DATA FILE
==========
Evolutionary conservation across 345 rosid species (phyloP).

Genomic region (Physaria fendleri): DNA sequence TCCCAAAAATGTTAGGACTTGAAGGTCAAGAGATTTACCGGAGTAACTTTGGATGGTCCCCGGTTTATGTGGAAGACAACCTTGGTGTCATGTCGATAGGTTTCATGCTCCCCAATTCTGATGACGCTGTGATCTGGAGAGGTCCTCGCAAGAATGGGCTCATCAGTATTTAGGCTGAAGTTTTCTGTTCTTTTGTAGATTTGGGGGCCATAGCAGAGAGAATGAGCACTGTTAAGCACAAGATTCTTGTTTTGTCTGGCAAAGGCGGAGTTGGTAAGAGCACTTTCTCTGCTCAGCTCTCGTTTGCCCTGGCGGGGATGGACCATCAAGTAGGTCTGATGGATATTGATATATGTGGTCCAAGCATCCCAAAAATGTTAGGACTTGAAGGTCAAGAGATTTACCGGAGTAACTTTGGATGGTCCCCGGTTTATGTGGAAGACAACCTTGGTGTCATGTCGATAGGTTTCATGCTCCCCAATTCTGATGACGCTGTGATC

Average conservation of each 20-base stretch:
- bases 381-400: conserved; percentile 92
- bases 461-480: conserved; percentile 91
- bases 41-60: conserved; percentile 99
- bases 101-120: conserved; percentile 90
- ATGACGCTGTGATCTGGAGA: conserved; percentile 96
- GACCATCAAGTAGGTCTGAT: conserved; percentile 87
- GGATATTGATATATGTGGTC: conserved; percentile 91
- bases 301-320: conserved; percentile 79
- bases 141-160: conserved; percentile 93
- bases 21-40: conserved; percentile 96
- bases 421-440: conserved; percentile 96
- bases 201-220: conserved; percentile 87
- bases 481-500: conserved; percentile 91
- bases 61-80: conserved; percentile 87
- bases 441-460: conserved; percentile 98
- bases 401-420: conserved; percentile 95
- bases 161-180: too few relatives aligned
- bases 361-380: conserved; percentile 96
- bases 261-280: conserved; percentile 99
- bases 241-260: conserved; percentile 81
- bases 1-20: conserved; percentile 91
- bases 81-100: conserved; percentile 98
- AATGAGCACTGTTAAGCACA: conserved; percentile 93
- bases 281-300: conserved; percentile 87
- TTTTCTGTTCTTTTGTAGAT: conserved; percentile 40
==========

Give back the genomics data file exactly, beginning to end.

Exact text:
Evolutionary conservation across 345 rosid species (phyloP).

Genomic region (Physaria fendleri): DNA sequence TCCCAAAAATGTTAGGACTTGAAGGTCAAGAGATTTACCGGAGTAACTTTGGATGGTCCCCGGTTTATGTGGAAGACAACCTTGGTGTCATGTCGATAGGTTTCATGCTCCCCAATTCTGATGACGCTGTGATCTGGAGAGGTCCTCGCAAGAATGGGCTCATCAGTATTTAGGCTGAAGTTTTCTGTTCTTTTGTAGATTTGGGGGCCATAGCAGAGAGAATGAGCACTGTTAAGCACAAGATTCTTGTTTTGTCTGGCAAAGGCGGAGTTGGTAAGAGCACTTTCTCTGCTCAGCTCTCGTTTGCCCTGGCGGGGATGGACCATCAAGTAGGTCTGATGGATATTGATATATGTGGTCCAAGCATCCCAAAAATGTTAGGACTTGAAGGTCAAGAGATTTACCGGAGTAACTTTGGATGGTCCCCGGTTTATGTGGAAGACAACCTTGGTGTCATGTCGATAGGTTTCATGCTCCCCAATTCTGATGACGCTGTGATC

Average conservation of each 20-base stretch:
- bases 381-400: conserved; percentile 92
- bases 461-480: conserved; percentile 91
- bases 41-60: conserved; percentile 99
- bases 101-120: conserved; percentile 90
- ATGACGCTGTGATCTGGAGA: conserved; percentile 96
- GACCATCAAGTAGGTCTGAT: conserved; percentile 87
- GGATATTGATATATGTGGTC: conserved; percentile 91
- bases 301-320: conserved; percentile 79
- bases 141-160: conserved; percentile 93
- bases 21-40: conserved; percentile 96
- bases 421-440: conserved; percentile 96
- bases 201-220: conserved; percentile 87
- bases 481-500: conserved; percentile 91
- bases 61-80: conserved; percentile 87
- bases 441-460: conserved; percentile 98
- bases 401-420: conserved; percentile 95
- bases 161-180: too few relatives aligned
- bases 361-380: conserved; percentile 96
- bases 261-280: conserved; percentile 99
- bases 241-260: conserved; percentile 81
- bases 1-20: conserved; percentile 91
- bases 81-100: conserved; percentile 98
- AATGAGCACTGTTAAGCACA: conserved; percentile 93
- bases 281-300: conserved; percentile 87
- TTTTCTGTTCTTTTGTAGAT: conserved; percentile 40